COOPER: Fascinating. We have new developments tonight in the case of the dead beat dad and his girlfriend on the run. The low-rent Bonnie and Clyde have made a, well, they've made a most wanted list now. We have new information on why she's wanted as well. Turns out she once tried to have her ex-husband rubbed out. We're following their trail.

And keeping them honest in the wake of Katrina, tonight, why isn't FEMA disclosing the criminal records of some displaced evacuees? We'll show you what one Louisiana sheriff is doing about it. Tonight, he is keeping them honest.

And two pregnant women terrorized by road rage. A harrowing incident, all of it caught on tape. Those stories and more when "360" continues.



WOMAN: Oh my God. We're both pregnant.

OPERATOR: Oh my God.

WOMAN: What do we do? What do we do?


COOPER: Caught on tape, a harrowing road rage incident. Two pregnant women were targeted by a driver out of control. That's story's coming up.

But first, fresh details tonight about the dead beat dad who promised to help his ill son by donating a kidney. His father was a perfect match. Instead, dad got out of jail and disappeared. Byron Perkins, that's his name, that's his picture and that's his girlfriend, Lee Ann Howard. They are now on the U.S. marshal's most wanted list and tonight we have learned an awful lot about Lee Ann Howard. What a story she is. If you thought dad was a loser, what until you hear what we've heard about his gal pal. CNN's Susan Candiotti is on their trail.


SUSAN CANDIOTTI, CNN CORRESPONDENT (voice-over): Sure, his mom Lee Ann Howard has had run-ins with the law, but son Eric never thought she'd make anyone's most wanted list.

ERIC HOWARD, LEE HOWARD'S SON: I've just always thought of her as my mom. I never really thought of her as a run away criminal so this is sort of a weird way to think of her.

CANDIOTTI: His mom is now a Federal fugitive, last seen in Mexico with boyfriend Byron Perkins, the runaway dad who skipped out on bond after promising a kidney to his ailing son. Jailhouse phone calls obtained by CNN show how Lee Ann Howard was love struck by her imprisoned boyfriend Byron Perkins. The couple talked about packing medicine and getting money and clothes and, oh, yes, romance.

LEE ANN HOWARD: I love you, Byron.


HOWARD: Just don't sound like you do anymore.


CANDIOTTI: Howard's criminal record doesn't quite match her boyfriend's but police say they're quite a pair.

SGT. GARY MARTIN, KENTUCKY STATE POLICE: Apparently these are some real -- they deserve each other. That's the way I can sum it up.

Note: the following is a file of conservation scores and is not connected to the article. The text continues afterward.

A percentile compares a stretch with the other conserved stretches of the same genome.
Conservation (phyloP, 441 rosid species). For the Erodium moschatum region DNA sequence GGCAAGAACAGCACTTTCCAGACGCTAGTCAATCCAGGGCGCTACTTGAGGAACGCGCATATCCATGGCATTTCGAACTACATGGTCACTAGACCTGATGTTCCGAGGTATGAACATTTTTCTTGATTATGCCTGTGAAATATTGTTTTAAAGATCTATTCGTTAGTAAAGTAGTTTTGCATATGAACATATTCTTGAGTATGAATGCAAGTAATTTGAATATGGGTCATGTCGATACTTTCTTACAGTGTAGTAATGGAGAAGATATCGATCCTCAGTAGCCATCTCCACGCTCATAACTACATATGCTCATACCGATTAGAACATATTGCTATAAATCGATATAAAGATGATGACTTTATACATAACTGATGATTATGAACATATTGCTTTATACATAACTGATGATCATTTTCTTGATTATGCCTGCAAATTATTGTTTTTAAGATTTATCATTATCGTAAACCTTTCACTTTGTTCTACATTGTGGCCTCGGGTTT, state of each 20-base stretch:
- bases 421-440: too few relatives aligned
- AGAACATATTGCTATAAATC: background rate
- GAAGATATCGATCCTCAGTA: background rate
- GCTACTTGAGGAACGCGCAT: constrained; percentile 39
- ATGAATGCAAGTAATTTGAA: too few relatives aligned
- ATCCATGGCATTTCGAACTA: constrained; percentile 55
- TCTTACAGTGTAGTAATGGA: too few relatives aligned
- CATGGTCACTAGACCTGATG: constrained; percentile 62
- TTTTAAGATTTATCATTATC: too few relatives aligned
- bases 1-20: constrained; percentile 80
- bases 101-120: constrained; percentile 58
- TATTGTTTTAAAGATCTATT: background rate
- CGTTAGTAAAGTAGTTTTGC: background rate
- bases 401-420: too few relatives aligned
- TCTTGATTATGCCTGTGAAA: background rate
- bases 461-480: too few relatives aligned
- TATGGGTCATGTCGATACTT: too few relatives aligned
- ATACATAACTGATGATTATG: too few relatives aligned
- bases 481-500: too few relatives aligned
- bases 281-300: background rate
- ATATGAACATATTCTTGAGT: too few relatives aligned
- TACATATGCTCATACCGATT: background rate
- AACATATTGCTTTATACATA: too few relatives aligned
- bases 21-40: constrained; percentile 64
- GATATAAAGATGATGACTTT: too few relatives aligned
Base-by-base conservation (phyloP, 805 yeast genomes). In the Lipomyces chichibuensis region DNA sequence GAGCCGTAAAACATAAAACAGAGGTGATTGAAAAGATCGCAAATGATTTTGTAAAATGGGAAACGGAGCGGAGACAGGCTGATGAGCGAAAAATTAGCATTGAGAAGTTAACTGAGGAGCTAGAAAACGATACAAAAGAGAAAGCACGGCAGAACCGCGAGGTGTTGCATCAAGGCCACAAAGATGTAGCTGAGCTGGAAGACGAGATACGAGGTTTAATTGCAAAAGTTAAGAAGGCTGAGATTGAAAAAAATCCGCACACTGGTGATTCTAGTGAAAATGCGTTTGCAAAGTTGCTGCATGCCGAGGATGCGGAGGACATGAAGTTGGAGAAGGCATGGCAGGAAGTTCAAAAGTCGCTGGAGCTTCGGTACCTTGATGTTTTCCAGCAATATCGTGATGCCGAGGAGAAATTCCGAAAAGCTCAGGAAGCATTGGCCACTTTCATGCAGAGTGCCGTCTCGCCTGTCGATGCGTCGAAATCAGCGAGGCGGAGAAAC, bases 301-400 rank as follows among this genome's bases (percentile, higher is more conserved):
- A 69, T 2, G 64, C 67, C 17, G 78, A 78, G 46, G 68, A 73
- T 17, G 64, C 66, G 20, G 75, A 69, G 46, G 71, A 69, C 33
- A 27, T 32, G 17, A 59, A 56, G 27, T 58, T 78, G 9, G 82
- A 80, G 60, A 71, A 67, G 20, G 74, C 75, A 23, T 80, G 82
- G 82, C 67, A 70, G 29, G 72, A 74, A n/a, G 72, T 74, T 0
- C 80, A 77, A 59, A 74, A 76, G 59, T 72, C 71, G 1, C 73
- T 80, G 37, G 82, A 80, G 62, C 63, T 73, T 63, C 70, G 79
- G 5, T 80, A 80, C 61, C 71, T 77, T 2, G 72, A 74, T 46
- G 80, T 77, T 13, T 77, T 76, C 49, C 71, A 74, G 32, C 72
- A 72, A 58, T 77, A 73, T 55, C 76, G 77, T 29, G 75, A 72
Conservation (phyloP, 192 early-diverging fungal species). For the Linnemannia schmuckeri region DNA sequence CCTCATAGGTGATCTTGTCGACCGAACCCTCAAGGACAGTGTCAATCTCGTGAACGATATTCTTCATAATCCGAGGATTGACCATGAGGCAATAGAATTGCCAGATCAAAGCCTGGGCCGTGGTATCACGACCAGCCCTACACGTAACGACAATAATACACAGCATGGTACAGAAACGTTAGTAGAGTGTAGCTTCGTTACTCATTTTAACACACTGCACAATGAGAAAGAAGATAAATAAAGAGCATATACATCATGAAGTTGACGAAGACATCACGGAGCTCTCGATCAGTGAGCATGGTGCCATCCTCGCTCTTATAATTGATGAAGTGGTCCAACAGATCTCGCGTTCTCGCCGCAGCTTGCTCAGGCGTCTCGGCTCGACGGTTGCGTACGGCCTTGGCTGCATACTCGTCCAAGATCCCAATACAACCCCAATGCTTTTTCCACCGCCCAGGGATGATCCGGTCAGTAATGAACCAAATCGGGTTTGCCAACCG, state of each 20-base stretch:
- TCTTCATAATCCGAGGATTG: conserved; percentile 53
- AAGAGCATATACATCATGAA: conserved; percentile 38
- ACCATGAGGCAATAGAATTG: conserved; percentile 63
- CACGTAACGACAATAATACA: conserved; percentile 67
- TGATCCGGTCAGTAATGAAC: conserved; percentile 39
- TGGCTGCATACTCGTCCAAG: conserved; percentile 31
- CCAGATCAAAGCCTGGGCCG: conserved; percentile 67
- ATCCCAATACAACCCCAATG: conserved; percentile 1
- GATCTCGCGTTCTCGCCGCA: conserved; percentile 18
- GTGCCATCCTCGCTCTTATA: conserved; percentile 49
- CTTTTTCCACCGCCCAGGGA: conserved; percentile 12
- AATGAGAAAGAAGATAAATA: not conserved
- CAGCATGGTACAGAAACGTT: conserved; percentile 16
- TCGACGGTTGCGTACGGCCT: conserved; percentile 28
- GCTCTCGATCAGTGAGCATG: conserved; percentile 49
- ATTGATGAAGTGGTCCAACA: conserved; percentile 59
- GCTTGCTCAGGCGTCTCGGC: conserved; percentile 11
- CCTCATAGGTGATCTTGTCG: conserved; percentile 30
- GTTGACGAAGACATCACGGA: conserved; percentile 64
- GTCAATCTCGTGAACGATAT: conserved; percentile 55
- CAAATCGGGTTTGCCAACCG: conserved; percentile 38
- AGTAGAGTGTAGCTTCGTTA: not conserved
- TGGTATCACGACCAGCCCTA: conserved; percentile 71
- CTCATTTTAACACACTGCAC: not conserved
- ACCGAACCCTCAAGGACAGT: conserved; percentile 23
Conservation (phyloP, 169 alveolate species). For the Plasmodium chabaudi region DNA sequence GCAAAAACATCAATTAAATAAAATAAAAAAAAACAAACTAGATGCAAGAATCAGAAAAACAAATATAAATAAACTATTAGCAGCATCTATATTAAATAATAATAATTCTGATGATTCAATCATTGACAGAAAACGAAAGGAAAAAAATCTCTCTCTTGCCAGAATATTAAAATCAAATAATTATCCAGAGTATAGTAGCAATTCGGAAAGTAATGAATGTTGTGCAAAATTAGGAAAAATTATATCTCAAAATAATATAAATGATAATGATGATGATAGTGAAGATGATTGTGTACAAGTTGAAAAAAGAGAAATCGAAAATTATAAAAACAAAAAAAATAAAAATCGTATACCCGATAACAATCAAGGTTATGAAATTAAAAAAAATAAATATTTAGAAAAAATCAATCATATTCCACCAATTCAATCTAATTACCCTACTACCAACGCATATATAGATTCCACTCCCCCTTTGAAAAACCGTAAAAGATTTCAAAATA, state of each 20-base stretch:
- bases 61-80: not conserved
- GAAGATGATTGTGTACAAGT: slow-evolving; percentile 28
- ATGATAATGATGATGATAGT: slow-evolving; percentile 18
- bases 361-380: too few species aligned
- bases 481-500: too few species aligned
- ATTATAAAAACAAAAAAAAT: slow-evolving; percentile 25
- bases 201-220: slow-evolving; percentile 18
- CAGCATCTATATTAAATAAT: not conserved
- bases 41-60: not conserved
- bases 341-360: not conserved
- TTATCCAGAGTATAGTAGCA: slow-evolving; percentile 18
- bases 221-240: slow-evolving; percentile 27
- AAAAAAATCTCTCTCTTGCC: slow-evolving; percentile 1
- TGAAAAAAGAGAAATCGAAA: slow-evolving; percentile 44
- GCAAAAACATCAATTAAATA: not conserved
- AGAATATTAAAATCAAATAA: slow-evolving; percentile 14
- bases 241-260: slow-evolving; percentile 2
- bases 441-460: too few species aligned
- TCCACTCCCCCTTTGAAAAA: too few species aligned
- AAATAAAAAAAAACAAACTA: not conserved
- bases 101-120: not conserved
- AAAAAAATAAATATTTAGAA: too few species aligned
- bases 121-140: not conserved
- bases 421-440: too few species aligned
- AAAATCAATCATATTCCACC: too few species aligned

CANDIOTTI: Kentucky State Police Sergeant Gary Martin led a team that arrested Howard in 2002 in a murder for hire plot to kill her ex- husband for insurance money. CNN exclusively obtained these images of Howard from a hidden camera tape shot by police. It helped convict her. The man she hired to kill her husband was an undercover cop. On tape she tells him, quote, I want him taken care of.

MARTIN: It was a $200,000 double indemnity policy that if it looked like an accident, that she would collect $200,000.

CANDIOTTI: Howard received a seven-year sentence on the murder for hire plot. Police say she did about six months and was released on probation. Now U.S. marshals say she's wanted for skipping out on state charges of robbery, drug trafficking, and being a repeat felony offender. Eric, who now lives with his grandmother, says when he was younger, his mom's life in and out of jail threw him at first.

ERIC HOWARD: It was really sort of an eye opener to what she was really like. But I was still living with her so I had no choice but to look at her as my mother. And now that I'm older and away from her and I see all of this on TV and all the news that's happened, it's -- I see her differently.

CANDIOTTI: Howard's 19-year-old son says Byron Perkins was nice to him and to his mom. But how Perkins is now treating his son Destin --

ERIC HOWARD: He needs a kidney and I can't believe Byron would do this and he wouldn't give his son a kidney.

CANDIOTTI: Perkins' own mother is mortified. What do you tell Destin about his father and what he did.

BARBARA BARR, BYRON PERKINS MOTHER: I want Destin to know that I'm very sorry for what his dad did to him. And that we will find him a kidney some way or somehow.

CANDIOTTI: Because of Destin, U.S. marshals are pushing their search for the couple in Mexico. Newspapers there are starting to spread the word.

RICK McCUBBIN, U.S. MARSHAL: It's like Kentucky's version of a modern day Bonnie and Clyde. You know, it's a couple that are in love. They're on the run. They're committing crime. Who knows how that will end.

CANDIOTTI: A mother's son in Kentucky is making a plea.

ERIC HOWARD: Turn yourself in, why did you do this? You know we need you to turn yourself in because they're going through a lot of crap because of you, everyone is.

CANDIOTTI: Susan Candiotti, CNN, Louisville, Kentucky.


COOPER: You got to feel for the kids in this case. You can see now why the U.S. marshals are now giving this case the highest priority. Earlier we spoke with Dawn, his guardian, a deputy U.S. marshal in Louisville.

(BEGIN VIDEOTAPE) COOPER: So, Dawn, you've added Byron Perkins and his charming girlfriend Lee Ann Howard to your top 15 most wanted list. What is the significance of the upgrade? Does that actually help you catch fugitives more?

DAWN IZGARJAN, U.S. MARSHALS SERVICE: It helps us in a lot of ways. It helps us raise the priority. We have access to more resources, to more funds, manpower, helps us work with the national law enforcement and with international law enforcement personnel.